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A part-time employee in Lieutenant Governor Will Ainsworth’s office, who the office said works only a handful of hours each week, tested positive for COVID-19 on Sunday, according to a press statement.

The employee, whose work area is separated from the rest of the staff, last worked in the office on the morning of Thursday, June 18.

All members of the office staff have been tested or are in the process of being tested for COVID-19 in response, and, thus far, no additional positive results have been reported.

In addition, the State House suite has been thoroughly cleaned and will remain closed until all employees’ test results have been returned.

Employees are working remotely from home, and phones are being answered in order to continue providing services to the citizens who need them.

 

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Three workers at ADOC headquarters among latest to test positive for COVID-19

Eddie Burkhalter

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Sixteen more Alabama Department of Corrections employees, including three at the department’s headquarters in Montgomery, have tested positive for COVID-19. 

The department’s latest update, released Monday evening, puts the total of confirmed cases among employees at 99, with 73 cases still active. 

Five more inmates have tested positive for COVID-19 as well, including inmates at the Donaldson Correctional Facility, the Easterling Correctional Facility, the Kilby Correctional Facility, the Julia Tutwiler Prison for Women and the St. Clair Correctional Facility.

18 of 27 confirmed cases among inmates remained active as of Monday, according to ADOC. 

Of the department’s 28 facilities, there have been confirmed COVID-19 cases among staff or inmates in 21. Of the state’s approximately 22,000 inmates, 214 had been tested as of Friday. 

Areas inside numerous state prisons are under quarantine, with ADOC staff either limiting inmate movements to those areas or checking for symptoms regularly and conducting twice daily temperature checks, according to the department.

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Still work to be done on an Alabama gambling deal

Josh Moon

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A grand deal on gambling is possible in Alabama, but there’s still a long way to go. 

That was essentially the message that representatives from the Poarch Creek Indians and owners of non-Indian casinos around the state gave Friday to Gov. Kay Ivey’s Study Group on Gambling Policy. The 12-member group heard presentations, via Zoom, from representatives from all the tracks and casinos in the state, as it continues in its quest to put together a proposal that Ivey and state lawmakers can use to hopefully craft future gambling legislation.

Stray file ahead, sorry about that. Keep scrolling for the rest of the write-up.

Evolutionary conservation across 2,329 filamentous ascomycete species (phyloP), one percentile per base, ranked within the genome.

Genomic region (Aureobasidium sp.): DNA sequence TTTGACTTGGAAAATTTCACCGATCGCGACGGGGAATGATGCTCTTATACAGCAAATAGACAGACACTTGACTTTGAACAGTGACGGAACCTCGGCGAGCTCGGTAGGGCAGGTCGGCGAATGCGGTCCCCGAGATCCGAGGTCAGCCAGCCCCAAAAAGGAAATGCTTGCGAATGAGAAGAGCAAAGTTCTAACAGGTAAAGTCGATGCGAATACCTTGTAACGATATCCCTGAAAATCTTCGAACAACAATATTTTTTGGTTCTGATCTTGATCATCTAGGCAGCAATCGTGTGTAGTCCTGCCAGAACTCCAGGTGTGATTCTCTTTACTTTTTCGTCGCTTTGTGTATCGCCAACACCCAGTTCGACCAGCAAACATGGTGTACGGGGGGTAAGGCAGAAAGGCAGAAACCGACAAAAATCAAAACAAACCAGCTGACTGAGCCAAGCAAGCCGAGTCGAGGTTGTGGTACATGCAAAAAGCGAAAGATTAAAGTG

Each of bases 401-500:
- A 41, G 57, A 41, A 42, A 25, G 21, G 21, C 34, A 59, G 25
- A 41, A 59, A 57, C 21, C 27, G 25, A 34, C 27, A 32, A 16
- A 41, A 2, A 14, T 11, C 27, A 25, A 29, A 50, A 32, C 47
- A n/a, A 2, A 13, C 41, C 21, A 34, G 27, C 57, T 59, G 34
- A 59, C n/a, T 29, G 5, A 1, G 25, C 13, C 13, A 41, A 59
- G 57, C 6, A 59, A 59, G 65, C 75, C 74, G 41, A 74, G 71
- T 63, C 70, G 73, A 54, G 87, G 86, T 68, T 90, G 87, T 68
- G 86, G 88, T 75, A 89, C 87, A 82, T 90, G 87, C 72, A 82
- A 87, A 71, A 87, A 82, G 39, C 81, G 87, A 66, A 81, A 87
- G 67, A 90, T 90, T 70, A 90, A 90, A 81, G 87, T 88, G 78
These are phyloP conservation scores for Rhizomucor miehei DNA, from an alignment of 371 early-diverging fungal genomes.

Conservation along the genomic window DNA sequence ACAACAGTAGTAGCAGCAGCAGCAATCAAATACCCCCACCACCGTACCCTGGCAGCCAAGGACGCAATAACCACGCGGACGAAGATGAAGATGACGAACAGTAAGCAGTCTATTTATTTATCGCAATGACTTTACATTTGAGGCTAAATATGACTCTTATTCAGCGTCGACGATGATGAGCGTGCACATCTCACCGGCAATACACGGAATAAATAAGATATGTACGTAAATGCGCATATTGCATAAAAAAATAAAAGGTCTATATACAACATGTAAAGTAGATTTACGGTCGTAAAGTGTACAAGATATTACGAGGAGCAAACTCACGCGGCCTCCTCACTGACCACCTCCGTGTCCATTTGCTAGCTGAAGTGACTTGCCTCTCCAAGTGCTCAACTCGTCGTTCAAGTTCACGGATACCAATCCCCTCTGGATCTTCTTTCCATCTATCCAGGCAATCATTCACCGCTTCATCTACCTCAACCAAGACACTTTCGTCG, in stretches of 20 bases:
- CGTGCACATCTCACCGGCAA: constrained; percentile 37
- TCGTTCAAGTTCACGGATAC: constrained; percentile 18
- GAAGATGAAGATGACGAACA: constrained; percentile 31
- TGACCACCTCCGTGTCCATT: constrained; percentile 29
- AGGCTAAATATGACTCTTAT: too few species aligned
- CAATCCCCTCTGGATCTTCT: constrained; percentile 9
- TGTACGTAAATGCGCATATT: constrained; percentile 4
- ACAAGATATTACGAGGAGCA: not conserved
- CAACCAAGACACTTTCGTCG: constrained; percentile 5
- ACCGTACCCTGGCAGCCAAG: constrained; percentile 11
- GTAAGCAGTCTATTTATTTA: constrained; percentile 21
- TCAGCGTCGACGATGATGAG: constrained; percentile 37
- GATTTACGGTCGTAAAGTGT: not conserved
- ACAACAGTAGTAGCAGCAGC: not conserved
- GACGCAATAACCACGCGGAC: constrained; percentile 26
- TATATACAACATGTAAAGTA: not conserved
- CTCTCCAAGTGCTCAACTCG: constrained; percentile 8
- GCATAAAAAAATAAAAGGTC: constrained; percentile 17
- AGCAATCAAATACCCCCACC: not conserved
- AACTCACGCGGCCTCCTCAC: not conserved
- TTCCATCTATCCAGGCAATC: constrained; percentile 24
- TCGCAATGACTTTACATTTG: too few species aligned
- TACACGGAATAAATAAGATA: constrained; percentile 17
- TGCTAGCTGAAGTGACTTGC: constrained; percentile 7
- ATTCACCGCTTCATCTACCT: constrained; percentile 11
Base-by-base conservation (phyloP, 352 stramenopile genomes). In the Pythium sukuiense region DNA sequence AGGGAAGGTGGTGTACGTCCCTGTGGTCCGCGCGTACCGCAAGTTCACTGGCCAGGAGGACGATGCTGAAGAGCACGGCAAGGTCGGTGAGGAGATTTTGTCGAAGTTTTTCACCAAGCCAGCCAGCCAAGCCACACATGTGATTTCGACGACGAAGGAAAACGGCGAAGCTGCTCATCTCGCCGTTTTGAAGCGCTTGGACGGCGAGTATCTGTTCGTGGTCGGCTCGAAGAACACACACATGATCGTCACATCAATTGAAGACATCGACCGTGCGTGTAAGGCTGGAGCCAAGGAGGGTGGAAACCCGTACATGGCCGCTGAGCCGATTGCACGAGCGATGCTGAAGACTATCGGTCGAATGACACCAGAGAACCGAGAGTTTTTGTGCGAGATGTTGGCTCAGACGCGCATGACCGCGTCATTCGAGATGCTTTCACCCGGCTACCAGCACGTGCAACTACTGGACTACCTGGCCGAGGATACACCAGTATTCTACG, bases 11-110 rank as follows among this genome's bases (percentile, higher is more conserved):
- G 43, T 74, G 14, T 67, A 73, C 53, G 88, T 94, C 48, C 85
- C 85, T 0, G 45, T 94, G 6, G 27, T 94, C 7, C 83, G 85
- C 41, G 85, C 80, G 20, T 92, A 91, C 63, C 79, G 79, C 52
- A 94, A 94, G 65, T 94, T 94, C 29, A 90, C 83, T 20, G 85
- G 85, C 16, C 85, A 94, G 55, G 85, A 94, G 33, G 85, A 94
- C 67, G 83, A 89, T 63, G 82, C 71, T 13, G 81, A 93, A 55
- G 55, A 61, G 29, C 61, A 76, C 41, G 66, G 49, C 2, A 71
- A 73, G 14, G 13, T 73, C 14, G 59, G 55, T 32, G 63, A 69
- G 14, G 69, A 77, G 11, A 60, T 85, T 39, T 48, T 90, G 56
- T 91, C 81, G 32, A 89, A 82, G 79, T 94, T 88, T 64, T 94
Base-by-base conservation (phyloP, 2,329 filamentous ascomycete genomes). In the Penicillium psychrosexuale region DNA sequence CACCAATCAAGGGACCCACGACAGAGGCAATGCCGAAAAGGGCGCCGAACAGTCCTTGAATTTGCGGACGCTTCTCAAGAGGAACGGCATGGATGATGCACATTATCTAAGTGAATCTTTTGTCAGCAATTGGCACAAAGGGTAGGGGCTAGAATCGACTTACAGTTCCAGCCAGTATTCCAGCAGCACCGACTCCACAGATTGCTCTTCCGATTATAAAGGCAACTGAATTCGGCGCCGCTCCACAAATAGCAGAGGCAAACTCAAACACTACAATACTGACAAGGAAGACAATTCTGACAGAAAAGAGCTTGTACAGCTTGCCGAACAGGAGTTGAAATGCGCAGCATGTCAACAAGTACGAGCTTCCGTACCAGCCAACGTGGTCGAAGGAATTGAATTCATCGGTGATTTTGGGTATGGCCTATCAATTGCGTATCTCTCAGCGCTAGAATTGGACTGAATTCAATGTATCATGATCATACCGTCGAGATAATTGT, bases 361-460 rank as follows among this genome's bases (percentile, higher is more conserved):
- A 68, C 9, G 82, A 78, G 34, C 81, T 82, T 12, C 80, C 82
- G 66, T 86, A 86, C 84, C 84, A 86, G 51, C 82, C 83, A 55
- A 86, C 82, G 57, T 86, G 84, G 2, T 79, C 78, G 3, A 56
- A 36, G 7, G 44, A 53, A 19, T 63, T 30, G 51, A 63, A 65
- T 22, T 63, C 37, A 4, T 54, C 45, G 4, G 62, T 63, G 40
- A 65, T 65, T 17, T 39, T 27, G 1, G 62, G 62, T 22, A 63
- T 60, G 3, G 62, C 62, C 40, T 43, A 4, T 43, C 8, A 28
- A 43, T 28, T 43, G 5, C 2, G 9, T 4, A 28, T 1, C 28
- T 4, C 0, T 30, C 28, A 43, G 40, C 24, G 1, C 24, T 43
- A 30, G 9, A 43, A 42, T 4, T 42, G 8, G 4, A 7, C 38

To move forward with almost any legislation will require an agreement of some sort between PCI, Lewis Benefield, who operates VictoryLand and the Birmingham Race Course, and Nat Winn, the CEO of GreeneTrack. The owners of smaller electronic bingo halls in Greene and Lowndes Counties will also have some input. 

The tug of war between these various entities has, over the last several years, prevented an expansion of gambling. It also has left the state in a weird situation in which casinos are operating on a daily basis but there are numerous legal questions and the state is making very little in the way of tax dollars from any of them. 

But with public support for lotteries, sportsbooks and even full casino gambling at all-time highs (even a majority of Republican voters surveyed said they support full casinos in the state), and with neighboring states rapidly expanding offerings, state lawmakers seem ready to push through legislation to make it happen. 

And now, it seems, the two sides in this fight — PCI and the track owners — are ready to make a deal. 

“I feel like there’s a plan out there that would benefit all of us,” said Benefield, who is the son-in-law of Milton McGregor, who passed away in 2018. “I’d like to see us put together something that gets these customers back from surrounding states. I just really feel like we can work together.”

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Benefield wasn’t alone in those feelings. 

“We stand ready to sit down and talk (about a grand deal) with anyone,” said Arthur Mothershed, who, as vice president of business development for PCI, handled the tribe’s presentation on Friday. 

Mothershed and Benefield have each said previously, and APR has reported, that the tribe and the non-Indian entities have held several discussions over the last few months in a quest to work out a deal. 

There is a new, old player involved, however. 

Former Gov. Jim Folsom, now a lobbyist, represented several Greene County electronic bingo entities, including GreeneTrack, during the conference. Folsom and others representing the bingo casinos told the group that bingo is essentially the financial lifeblood for their county, and that without it multiple county services could go unfunded. 

Ivey’s study group has met four times with the goal of providing state lawmakers with clear answers on questions of revenue, risks and options for gaming types. Any legislation approved by lawmakers would have to be approved by voters.